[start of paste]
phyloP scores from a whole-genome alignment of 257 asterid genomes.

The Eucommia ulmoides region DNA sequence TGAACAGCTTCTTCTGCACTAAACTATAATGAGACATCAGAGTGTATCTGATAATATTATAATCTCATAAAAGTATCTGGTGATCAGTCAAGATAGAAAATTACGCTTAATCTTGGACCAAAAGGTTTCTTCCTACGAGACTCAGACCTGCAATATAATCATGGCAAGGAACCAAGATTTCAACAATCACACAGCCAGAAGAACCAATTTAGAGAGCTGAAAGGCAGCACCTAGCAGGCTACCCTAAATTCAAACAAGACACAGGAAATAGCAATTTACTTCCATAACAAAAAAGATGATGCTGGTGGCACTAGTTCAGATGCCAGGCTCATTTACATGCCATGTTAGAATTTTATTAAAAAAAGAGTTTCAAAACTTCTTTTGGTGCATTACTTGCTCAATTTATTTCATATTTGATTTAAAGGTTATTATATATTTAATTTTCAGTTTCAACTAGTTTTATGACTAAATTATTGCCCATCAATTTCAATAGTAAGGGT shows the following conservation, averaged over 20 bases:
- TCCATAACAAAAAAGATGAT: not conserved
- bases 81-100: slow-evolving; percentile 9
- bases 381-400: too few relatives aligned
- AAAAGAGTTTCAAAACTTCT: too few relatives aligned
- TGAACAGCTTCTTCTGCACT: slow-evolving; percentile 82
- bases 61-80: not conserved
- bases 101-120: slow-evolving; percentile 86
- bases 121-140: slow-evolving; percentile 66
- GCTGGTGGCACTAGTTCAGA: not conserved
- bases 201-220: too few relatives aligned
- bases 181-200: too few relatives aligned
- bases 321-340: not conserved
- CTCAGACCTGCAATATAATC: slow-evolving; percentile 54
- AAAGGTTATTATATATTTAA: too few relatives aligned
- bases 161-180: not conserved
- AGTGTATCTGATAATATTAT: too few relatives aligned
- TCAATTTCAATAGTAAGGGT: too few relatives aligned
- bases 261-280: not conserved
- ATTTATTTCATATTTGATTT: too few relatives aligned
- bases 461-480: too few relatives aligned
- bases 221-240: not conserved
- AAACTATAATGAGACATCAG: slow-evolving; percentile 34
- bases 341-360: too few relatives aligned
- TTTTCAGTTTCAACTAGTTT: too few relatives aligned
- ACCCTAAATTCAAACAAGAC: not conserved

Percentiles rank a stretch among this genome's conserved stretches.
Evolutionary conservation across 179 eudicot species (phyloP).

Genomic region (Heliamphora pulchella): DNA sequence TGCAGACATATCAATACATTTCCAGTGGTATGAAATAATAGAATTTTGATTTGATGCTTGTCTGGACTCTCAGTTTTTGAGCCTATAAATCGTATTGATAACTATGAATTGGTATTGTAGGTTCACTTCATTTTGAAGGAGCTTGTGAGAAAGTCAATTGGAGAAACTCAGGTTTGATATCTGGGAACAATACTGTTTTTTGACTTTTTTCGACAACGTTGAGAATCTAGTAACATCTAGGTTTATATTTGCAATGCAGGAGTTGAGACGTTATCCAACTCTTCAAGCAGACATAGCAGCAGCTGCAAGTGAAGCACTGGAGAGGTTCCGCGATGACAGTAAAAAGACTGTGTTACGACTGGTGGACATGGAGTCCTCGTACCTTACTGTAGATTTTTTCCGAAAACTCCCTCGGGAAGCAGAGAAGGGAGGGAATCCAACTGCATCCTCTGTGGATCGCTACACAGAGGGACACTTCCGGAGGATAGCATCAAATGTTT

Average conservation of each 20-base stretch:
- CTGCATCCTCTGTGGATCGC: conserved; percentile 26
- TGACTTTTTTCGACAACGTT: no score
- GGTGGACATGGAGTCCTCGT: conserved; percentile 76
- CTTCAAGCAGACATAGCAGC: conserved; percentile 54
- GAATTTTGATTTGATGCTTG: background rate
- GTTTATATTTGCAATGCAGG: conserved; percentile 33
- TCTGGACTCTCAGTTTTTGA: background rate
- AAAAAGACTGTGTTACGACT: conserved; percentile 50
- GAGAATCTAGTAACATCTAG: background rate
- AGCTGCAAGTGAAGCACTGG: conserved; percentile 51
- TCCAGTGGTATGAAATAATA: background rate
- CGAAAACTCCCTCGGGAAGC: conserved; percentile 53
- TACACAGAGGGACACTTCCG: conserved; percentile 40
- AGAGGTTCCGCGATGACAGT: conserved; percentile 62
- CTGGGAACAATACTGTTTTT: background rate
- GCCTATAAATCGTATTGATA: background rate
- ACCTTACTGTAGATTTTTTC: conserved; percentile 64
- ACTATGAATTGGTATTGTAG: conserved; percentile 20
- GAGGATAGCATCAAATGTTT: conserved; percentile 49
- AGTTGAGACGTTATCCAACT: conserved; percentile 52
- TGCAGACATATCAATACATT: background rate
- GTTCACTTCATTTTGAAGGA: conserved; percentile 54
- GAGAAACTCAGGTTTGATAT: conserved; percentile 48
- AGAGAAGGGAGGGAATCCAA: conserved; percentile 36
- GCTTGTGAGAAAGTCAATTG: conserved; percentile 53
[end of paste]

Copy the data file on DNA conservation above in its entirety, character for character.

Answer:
phyloP scores from a whole-genome alignment of 257 asterid genomes.

The Eucommia ulmoides region DNA sequence TGAACAGCTTCTTCTGCACTAAACTATAATGAGACATCAGAGTGTATCTGATAATATTATAATCTCATAAAAGTATCTGGTGATCAGTCAAGATAGAAAATTACGCTTAATCTTGGACCAAAAGGTTTCTTCCTACGAGACTCAGACCTGCAATATAATCATGGCAAGGAACCAAGATTTCAACAATCACACAGCCAGAAGAACCAATTTAGAGAGCTGAAAGGCAGCACCTAGCAGGCTACCCTAAATTCAAACAAGACACAGGAAATAGCAATTTACTTCCATAACAAAAAAGATGATGCTGGTGGCACTAGTTCAGATGCCAGGCTCATTTACATGCCATGTTAGAATTTTATTAAAAAAAGAGTTTCAAAACTTCTTTTGGTGCATTACTTGCTCAATTTATTTCATATTTGATTTAAAGGTTATTATATATTTAATTTTCAGTTTCAACTAGTTTTATGACTAAATTATTGCCCATCAATTTCAATAGTAAGGGT shows the following conservation, averaged over 20 bases:
- TCCATAACAAAAAAGATGAT: not conserved
- bases 81-100: slow-evolving; percentile 9
- bases 381-400: too few relatives aligned
- AAAAGAGTTTCAAAACTTCT: too few relatives aligned
- TGAACAGCTTCTTCTGCACT: slow-evolving; percentile 82
- bases 61-80: not conserved
- bases 101-120: slow-evolving; percentile 86
- bases 121-140: slow-evolving; percentile 66
- GCTGGTGGCACTAGTTCAGA: not conserved
- bases 201-220: too few relatives aligned
- bases 181-200: too few relatives aligned
- bases 321-340: not conserved
- CTCAGACCTGCAATATAATC: slow-evolving; percentile 54
- AAAGGTTATTATATATTTAA: too few relatives aligned
- bases 161-180: not conserved
- AGTGTATCTGATAATATTAT: too few relatives aligned
- TCAATTTCAATAGTAAGGGT: too few relatives aligned
- bases 261-280: not conserved
- ATTTATTTCATATTTGATTT: too few relatives aligned
- bases 461-480: too few relatives aligned
- bases 221-240: not conserved
- AAACTATAATGAGACATCAG: slow-evolving; percentile 34
- bases 341-360: too few relatives aligned
- TTTTCAGTTTCAACTAGTTT: too few relatives aligned
- ACCCTAAATTCAAACAAGAC: not conserved

Percentiles rank a stretch among this genome's conserved stretches.
Evolutionary conservation across 179 eudicot species (phyloP).

Genomic region (Heliamphora pulchella): DNA sequence TGCAGACATATCAATACATTTCCAGTGGTATGAAATAATAGAATTTTGATTTGATGCTTGTCTGGACTCTCAGTTTTTGAGCCTATAAATCGTATTGATAACTATGAATTGGTATTGTAGGTTCACTTCATTTTGAAGGAGCTTGTGAGAAAGTCAATTGGAGAAACTCAGGTTTGATATCTGGGAACAATACTGTTTTTTGACTTTTTTCGACAACGTTGAGAATCTAGTAACATCTAGGTTTATATTTGCAATGCAGGAGTTGAGACGTTATCCAACTCTTCAAGCAGACATAGCAGCAGCTGCAAGTGAAGCACTGGAGAGGTTCCGCGATGACAGTAAAAAGACTGTGTTACGACTGGTGGACATGGAGTCCTCGTACCTTACTGTAGATTTTTTCCGAAAACTCCCTCGGGAAGCAGAGAAGGGAGGGAATCCAACTGCATCCTCTGTGGATCGCTACACAGAGGGACACTTCCGGAGGATAGCATCAAATGTTT

Average conservation of each 20-base stretch:
- CTGCATCCTCTGTGGATCGC: conserved; percentile 26
- TGACTTTTTTCGACAACGTT: no score
- GGTGGACATGGAGTCCTCGT: conserved; percentile 76
- CTTCAAGCAGACATAGCAGC: conserved; percentile 54
- GAATTTTGATTTGATGCTTG: background rate
- GTTTATATTTGCAATGCAGG: conserved; percentile 33
- TCTGGACTCTCAGTTTTTGA: background rate
- AAAAAGACTGTGTTACGACT: conserved; percentile 50
- GAGAATCTAGTAACATCTAG: background rate
- AGCTGCAAGTGAAGCACTGG: conserved; percentile 51
- TCCAGTGGTATGAAATAATA: background rate
- CGAAAACTCCCTCGGGAAGC: conserved; percentile 53
- TACACAGAGGGACACTTCCG: conserved; percentile 40
- AGAGGTTCCGCGATGACAGT: conserved; percentile 62
- CTGGGAACAATACTGTTTTT: background rate
- GCCTATAAATCGTATTGATA: background rate
- ACCTTACTGTAGATTTTTTC: conserved; percentile 64
- ACTATGAATTGGTATTGTAG: conserved; percentile 20
- GAGGATAGCATCAAATGTTT: conserved; percentile 49
- AGTTGAGACGTTATCCAACT: conserved; percentile 52
- TGCAGACATATCAATACATT: background rate
- GTTCACTTCATTTTGAAGGA: conserved; percentile 54
- GAGAAACTCAGGTTTGATAT: conserved; percentile 48
- AGAGAAGGGAGGGAATCCAA: conserved; percentile 36
- GCTTGTGAGAAAGTCAATTG: conserved; percentile 53